And then, further, there is only one key to the mystery of this originality. Christ is perfect man, high above limitations, and owing nothing to environment, because He is the Son of God. I would as soon believe that grass roots, which for years, in some meadow, had brought forth, season after season, nothing but humble green blades, shot up suddenly into a palm tree, as I would believe that simple natural descent brought all at once into the middle of the dull succession of commonplace and sinful men this radiant and unique Figure. Account for Christ, all you unbelievers! The question of to-day, round which all the battle is being fought, is the person of Jesus Christ. If He be what the Gospels tell us that He is, there is nothing left for the unbeliever worth a struggle. ‘What think ye of Christ? Whose Son is He?’ The Jews said, ‘Thou art a Samaritan!’ We say, ‘Thou art the Christ; the Son of the living God!’

III. Lastly, the name bears witness to Christ’s universality.

I presume that, in addition to what seemed His hostility to what was taken to be true Judaism, another set of facts underlay the name-viz. those which indicated His kindly relations with the people whom it was every good Jew’s pleasant duty to hate with all his heart. The story of the Samaritan woman in John’s Gospel, the parable of the good Samaritan, the incident of the grateful leper, who was a Samaritan, the refusal to allow the eager Apostles to bring down fire from heaven to consume inhospitable churls in a Samaritan village, were but outstanding specimens of what must have been a characteristic of His whole career not unknown to His enemies. So they argued, ‘If you love our enemies you must hate us; and you must be one of them,’ thereby distorting, but yet presenting, what is the great glory of Christ’s Gospel, and of Christ Himself, that He belongs to the world; and that His salvation, the sweep of His love, and the power of His Cross, are meant for all mankind.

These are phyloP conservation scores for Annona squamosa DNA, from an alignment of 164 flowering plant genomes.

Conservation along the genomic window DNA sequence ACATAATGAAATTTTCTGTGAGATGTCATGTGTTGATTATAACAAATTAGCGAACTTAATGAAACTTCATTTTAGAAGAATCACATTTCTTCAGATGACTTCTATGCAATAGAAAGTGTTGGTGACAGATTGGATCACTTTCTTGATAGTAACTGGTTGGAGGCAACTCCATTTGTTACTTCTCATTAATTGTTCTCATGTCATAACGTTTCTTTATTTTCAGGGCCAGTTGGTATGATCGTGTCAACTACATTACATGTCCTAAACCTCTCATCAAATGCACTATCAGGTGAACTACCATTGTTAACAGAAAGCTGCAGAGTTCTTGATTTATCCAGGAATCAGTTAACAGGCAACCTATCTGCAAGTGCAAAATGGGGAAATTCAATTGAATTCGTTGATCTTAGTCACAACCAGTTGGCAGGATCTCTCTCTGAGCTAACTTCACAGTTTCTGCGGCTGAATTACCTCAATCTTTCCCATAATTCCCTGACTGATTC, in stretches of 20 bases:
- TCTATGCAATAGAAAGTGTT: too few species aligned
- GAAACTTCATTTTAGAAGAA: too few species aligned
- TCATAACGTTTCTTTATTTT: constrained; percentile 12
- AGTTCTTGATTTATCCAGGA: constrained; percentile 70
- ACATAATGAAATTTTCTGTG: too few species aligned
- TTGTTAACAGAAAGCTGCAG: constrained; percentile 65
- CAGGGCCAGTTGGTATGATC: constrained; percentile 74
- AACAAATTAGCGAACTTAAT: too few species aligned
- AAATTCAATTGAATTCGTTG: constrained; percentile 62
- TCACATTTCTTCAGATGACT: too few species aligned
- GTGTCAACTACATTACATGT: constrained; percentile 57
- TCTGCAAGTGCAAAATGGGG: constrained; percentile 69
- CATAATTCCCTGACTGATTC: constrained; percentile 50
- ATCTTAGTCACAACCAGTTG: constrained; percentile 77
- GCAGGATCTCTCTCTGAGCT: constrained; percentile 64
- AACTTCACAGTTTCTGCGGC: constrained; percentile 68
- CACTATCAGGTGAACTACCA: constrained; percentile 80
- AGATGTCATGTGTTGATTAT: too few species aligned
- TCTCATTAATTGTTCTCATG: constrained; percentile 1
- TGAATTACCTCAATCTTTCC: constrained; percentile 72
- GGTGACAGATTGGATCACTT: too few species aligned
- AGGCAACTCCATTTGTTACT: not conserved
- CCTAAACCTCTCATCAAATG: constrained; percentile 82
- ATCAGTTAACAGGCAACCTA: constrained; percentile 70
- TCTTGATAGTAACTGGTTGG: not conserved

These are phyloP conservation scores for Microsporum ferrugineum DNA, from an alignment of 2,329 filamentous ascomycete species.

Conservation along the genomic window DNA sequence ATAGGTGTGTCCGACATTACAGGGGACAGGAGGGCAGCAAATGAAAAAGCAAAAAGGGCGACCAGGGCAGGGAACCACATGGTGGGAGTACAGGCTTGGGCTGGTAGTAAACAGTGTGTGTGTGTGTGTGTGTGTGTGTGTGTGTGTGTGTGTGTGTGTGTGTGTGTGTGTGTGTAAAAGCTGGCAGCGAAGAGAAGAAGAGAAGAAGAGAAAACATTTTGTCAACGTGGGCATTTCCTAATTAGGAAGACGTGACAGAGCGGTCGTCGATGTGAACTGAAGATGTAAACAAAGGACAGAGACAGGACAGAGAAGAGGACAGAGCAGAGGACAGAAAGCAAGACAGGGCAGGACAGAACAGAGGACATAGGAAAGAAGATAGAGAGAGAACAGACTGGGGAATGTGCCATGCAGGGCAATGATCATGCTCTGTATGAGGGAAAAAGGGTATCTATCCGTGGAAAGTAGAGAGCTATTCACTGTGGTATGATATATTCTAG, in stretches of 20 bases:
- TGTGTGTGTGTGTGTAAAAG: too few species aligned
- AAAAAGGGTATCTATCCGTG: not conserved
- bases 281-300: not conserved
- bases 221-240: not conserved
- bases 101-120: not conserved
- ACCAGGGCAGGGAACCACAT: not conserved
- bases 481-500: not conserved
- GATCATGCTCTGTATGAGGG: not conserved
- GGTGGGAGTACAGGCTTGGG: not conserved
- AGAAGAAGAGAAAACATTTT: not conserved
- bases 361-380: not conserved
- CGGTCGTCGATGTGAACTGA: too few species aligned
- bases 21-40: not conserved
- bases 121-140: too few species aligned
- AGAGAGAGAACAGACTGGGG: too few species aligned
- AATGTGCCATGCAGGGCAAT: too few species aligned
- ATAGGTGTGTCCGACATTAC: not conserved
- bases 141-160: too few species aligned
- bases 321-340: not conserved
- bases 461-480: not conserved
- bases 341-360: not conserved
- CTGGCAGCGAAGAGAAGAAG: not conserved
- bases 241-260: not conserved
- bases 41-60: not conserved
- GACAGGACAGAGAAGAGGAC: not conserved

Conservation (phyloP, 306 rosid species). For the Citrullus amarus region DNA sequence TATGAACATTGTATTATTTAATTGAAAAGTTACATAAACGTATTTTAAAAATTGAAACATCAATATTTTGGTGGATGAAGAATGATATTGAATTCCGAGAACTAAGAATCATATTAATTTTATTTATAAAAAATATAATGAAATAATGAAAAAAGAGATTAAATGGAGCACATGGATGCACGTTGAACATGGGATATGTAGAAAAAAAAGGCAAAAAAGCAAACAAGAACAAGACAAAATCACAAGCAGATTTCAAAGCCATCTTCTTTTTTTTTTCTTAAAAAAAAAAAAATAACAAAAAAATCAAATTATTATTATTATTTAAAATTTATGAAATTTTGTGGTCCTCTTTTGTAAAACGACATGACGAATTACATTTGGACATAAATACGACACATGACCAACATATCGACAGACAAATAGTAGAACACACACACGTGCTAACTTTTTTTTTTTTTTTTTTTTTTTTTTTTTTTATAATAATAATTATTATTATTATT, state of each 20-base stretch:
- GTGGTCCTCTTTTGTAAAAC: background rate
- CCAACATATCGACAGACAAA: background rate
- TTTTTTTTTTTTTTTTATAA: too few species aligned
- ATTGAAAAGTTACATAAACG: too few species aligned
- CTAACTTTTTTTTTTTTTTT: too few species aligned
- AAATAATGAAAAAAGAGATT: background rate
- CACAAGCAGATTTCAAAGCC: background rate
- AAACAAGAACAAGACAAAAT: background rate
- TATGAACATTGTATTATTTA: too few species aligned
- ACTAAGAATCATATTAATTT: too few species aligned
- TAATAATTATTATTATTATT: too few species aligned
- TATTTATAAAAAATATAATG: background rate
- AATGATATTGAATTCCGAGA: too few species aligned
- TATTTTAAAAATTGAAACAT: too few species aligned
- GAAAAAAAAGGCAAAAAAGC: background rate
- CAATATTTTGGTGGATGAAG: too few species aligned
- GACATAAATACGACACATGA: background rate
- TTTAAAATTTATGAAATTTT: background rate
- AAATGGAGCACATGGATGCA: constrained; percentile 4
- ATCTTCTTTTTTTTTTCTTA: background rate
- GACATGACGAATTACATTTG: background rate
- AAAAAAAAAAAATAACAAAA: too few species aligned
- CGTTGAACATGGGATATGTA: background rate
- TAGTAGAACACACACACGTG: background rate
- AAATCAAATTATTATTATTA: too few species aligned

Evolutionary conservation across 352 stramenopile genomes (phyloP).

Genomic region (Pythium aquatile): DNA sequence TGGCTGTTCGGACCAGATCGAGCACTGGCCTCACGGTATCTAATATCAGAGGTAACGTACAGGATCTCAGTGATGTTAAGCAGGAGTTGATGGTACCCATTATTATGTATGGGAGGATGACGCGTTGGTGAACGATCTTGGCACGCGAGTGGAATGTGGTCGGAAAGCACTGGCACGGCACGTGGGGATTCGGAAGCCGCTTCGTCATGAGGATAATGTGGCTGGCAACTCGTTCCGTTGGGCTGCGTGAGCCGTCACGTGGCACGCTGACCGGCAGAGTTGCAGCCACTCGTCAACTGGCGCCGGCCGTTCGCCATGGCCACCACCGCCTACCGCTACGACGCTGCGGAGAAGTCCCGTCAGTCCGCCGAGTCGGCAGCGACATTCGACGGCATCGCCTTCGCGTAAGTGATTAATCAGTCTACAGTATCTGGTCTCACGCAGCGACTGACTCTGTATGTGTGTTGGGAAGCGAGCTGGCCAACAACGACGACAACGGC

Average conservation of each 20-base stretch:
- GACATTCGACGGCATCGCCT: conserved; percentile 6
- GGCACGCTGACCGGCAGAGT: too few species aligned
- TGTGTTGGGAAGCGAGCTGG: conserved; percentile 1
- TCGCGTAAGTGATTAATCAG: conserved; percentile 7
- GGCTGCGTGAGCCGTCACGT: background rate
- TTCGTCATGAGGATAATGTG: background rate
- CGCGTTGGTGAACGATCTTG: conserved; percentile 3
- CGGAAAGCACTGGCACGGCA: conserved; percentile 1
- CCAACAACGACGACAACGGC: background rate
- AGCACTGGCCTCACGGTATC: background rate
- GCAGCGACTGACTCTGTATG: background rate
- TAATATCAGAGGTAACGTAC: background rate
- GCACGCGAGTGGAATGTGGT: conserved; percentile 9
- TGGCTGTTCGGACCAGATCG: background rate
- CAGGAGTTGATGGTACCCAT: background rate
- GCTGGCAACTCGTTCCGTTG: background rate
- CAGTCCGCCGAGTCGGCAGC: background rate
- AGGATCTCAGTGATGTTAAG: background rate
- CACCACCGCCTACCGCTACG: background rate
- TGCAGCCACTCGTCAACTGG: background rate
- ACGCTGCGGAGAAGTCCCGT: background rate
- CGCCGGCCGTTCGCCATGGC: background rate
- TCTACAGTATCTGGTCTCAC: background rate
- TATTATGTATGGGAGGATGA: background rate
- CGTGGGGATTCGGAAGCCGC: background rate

That universality largely arises from the absence of the limitations of which I have already spoken sufficiently. Because He belongs to no one period as regards His character, He is available for all periods as regards His efficacy. Because His teaching is not dyed in the hues of any school or of any age or of any cast of thought, it suits for all mankind. This water comes clear from the eternal rock, and has no taint of any soil through which it has flowed. Therefore the thirsty lips of a world may be glued to it, and drink and be satisfied. His one sacrifice avails for the whole world.